Archive for July, 2001

Evidence-Based Consumerism

Friday, July 6th, 2001

In most markets, and most industries, organizations are accountable to their customers. If you make a product that doesn’t work or doesn’t meet customer needs in some other way, then you won’t make money and your shareholders will be unhappy. The magic of market forces makes firms accountable. But markets fail in healthcare. (By the way, that’s why we have a whole branch of economics called health economics and we don’t have dog food economics or Sport Utility Vehicle economics). The major source of market failure in health care, according to the Nobel laureates, is asymmetry of information-in a nutshell, doctors know more than patients. Therefore we have created all kinds of societal institutions like professions, universities, government regulators, health plans and review organizations in an attempt to make doctors and their workshops more accountable.

With the rise of the Internet and the new sophisticated consumer, some are challenging the asymmetry of information argument and asking why can’t healthcare be like other markets, and be accountable to the consumer. These critics have a point. A hundred million Americans have surfed the net for healthcare information according to pollsters at Harris Interactive. At the same time, consumers are declaring their preferences for complementary and alternative therapy and paying good money for it, out of their own pocket. Isn’t that the ultimate accountability?

Before we all get too carried away, let me suggest that there are two types of consumerism, the first is what I would call na├»ve market consumerism (this is Milton Friedman on steroids). Many in the pharmaceutical, medical products, and emerging health insurance markets subscribe to the notion that that whatever the consumer wants to spend his/her money on in healthcare is fine (and by definition utility maximizing for the consumer). So it’s the consumer’s choice, if she decides to lower her cholesterol by getting Lipitor prescribed by her doctor or by purchasing herbal remedies called “The Fat Trapper” and “Exercise in a Bottle” after she saw the infomercial. (Please note, I am not making this up, stay up late enough watching cable TV and you will know of the “Fat Trapper”).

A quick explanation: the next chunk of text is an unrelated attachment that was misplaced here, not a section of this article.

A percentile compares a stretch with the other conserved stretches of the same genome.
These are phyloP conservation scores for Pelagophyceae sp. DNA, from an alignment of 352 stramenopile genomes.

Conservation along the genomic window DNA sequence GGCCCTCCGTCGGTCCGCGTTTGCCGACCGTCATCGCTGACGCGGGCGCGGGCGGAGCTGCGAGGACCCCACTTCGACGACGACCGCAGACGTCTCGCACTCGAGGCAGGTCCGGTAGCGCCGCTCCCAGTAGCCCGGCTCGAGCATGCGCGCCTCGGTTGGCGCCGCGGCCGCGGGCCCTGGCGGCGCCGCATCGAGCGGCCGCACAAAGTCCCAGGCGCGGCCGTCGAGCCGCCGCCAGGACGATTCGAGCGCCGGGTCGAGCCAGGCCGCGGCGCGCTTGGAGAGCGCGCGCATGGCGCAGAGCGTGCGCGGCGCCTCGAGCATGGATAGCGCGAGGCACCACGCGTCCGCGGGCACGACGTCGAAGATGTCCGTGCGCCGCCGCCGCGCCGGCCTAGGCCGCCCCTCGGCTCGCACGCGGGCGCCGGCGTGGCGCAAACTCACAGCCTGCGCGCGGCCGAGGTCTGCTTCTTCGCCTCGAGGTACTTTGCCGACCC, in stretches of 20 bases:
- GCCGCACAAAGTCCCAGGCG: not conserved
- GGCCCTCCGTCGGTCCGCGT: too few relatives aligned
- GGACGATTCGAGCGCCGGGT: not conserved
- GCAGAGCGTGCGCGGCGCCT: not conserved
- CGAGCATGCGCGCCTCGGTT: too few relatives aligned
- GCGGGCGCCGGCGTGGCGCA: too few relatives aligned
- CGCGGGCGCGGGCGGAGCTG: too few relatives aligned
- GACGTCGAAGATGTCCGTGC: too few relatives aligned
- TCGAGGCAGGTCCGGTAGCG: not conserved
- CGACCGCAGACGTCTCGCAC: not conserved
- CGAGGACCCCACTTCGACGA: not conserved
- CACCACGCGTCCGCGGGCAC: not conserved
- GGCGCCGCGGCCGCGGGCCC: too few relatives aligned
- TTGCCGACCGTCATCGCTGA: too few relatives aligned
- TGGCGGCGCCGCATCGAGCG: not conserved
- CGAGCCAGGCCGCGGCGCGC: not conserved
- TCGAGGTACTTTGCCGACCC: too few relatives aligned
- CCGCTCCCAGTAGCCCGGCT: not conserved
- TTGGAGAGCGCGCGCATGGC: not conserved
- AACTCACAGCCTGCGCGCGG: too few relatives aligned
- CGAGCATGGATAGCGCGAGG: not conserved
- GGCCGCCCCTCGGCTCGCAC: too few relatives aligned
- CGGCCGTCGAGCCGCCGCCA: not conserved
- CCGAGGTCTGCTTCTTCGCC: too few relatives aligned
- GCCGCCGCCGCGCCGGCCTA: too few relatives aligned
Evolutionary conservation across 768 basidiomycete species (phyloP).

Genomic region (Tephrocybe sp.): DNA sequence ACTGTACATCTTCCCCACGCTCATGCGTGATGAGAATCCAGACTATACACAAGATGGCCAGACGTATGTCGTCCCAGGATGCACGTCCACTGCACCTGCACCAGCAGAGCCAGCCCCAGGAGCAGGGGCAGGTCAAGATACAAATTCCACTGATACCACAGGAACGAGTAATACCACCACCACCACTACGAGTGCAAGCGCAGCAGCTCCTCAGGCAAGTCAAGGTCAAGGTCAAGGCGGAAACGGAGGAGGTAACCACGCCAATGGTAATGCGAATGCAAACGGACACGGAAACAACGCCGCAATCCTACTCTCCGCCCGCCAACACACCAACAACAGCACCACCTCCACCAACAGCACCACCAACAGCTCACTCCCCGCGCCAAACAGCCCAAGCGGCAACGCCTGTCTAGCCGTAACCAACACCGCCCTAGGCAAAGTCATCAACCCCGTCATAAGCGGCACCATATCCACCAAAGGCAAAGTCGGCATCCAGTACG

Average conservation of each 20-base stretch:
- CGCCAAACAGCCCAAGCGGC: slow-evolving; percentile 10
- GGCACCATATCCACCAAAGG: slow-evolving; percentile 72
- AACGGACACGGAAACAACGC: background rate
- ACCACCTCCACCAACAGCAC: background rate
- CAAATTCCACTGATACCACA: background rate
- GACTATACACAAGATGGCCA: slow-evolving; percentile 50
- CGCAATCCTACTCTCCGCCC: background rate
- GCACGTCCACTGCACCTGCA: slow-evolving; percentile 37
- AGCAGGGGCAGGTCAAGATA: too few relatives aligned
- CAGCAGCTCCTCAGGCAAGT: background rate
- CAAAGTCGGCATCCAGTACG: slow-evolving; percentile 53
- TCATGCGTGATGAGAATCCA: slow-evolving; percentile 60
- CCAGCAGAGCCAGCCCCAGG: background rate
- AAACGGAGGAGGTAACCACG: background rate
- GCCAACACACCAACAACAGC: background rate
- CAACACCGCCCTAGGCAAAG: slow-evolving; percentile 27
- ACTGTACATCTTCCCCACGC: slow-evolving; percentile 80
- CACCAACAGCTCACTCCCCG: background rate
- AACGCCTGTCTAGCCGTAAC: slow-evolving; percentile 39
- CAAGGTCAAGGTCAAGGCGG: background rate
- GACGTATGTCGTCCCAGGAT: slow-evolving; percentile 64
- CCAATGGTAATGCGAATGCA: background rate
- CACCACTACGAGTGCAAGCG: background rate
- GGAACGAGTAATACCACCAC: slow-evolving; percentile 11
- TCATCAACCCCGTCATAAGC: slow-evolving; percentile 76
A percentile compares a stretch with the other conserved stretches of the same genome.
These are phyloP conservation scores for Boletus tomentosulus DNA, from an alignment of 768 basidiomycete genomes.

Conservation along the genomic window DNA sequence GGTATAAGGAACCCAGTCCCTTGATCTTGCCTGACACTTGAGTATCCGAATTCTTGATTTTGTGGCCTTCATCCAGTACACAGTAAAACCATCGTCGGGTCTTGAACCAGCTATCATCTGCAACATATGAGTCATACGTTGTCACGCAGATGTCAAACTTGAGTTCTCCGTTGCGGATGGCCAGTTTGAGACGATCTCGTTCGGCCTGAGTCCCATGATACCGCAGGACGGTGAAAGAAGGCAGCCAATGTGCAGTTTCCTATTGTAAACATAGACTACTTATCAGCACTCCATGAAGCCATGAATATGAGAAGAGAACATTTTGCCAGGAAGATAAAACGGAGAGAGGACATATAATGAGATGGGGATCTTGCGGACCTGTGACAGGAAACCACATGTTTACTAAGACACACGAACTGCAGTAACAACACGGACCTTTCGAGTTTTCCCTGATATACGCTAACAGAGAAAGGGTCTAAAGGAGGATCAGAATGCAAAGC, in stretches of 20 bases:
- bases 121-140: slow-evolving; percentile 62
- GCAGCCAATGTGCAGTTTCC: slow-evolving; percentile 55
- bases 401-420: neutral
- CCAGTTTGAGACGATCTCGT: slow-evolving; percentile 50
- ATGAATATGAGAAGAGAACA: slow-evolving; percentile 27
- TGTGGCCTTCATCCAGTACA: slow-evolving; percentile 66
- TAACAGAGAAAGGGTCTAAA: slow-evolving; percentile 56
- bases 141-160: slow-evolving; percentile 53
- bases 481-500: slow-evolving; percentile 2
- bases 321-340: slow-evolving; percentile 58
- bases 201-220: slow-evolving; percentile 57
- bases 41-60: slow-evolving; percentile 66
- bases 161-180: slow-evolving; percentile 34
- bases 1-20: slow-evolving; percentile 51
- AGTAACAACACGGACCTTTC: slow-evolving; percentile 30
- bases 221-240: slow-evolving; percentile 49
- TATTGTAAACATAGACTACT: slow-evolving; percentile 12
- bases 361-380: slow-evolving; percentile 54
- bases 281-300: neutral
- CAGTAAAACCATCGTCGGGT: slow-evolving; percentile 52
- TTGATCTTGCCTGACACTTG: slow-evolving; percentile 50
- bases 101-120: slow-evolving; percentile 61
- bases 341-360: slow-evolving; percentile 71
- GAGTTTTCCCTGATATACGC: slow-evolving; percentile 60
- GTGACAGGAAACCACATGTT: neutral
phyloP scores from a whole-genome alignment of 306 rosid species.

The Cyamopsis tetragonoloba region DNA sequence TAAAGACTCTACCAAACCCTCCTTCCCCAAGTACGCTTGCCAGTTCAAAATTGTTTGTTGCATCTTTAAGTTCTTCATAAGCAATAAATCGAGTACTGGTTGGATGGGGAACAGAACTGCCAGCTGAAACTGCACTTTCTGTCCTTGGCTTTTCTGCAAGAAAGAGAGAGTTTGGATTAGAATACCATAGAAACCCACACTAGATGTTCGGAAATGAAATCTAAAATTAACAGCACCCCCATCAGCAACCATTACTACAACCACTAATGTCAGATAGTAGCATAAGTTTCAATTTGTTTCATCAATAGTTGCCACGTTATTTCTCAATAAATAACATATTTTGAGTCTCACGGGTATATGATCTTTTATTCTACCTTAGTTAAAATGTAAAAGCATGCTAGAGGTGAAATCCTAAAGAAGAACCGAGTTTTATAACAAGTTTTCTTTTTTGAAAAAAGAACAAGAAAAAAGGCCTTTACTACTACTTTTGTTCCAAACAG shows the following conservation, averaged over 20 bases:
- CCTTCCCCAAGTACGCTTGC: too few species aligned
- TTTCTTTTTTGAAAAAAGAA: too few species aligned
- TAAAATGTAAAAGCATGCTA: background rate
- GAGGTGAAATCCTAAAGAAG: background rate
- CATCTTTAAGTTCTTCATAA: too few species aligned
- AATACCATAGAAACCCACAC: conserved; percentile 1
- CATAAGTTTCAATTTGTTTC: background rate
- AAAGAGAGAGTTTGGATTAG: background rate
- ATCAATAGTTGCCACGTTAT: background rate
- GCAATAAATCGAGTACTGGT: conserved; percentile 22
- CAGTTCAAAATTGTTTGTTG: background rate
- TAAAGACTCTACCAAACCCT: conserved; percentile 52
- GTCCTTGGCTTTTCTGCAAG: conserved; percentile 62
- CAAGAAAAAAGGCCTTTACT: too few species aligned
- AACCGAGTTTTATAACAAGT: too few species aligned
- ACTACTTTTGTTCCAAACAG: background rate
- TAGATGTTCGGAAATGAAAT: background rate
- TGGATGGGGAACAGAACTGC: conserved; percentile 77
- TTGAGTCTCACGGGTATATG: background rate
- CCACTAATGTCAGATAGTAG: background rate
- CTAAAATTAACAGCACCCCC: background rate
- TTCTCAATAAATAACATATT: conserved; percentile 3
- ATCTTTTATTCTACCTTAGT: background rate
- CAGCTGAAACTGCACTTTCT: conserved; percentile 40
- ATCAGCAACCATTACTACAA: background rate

A second form of consumerism is what I would term evidence-based consumerism. This makes the consumer a partner in the process of accountability by providing them with the scientifically based support to make informed judgment. It addresses the asymmetry of information full-on and tries to level the playing field. The explosion in health-related websites and self-help resources is assisting the consumer in overcoming their anxiety about not knowing enough. But to date, we have not made these information purveyors accountable for their counsel. We lack a system of accountability for healthcare information.

There are some signs of improvement. The FDA regulates drug information and so pharmaceutical companies are a reliable source of information about their products, although skeptics may be leery of their aggressive advertising and promotion. Similarly, the professional medical societies are playing a more formal role on the internet and will bring their professional standards (and biases) to the information exchange. This is not enough. Consumerism needs to be evidence-based, where there is a seal of approval placed on the information, backed up by the same accountability that exists in the peer reviewed scientific literature. Consumers are showing an appetite for industrial-strength medical websites (the kind that real doctors use) that are evidence-based . New organizations such as Medrock (a medical concierge service aimed at helping patients with serious medical conditions), BMJ Unified (a new joint venture between United Healthcare and the British Medical Journal), Medem and Medscape (both web-based businesses with impeccable scientific credentials) may all evolve as pioneers in evidence-based consumerism.

Ian Morrison is an author, consultant and futurist based in Menlo Park, California. This essay was published in the July/August 2001 Issue of the Health Forum Journal.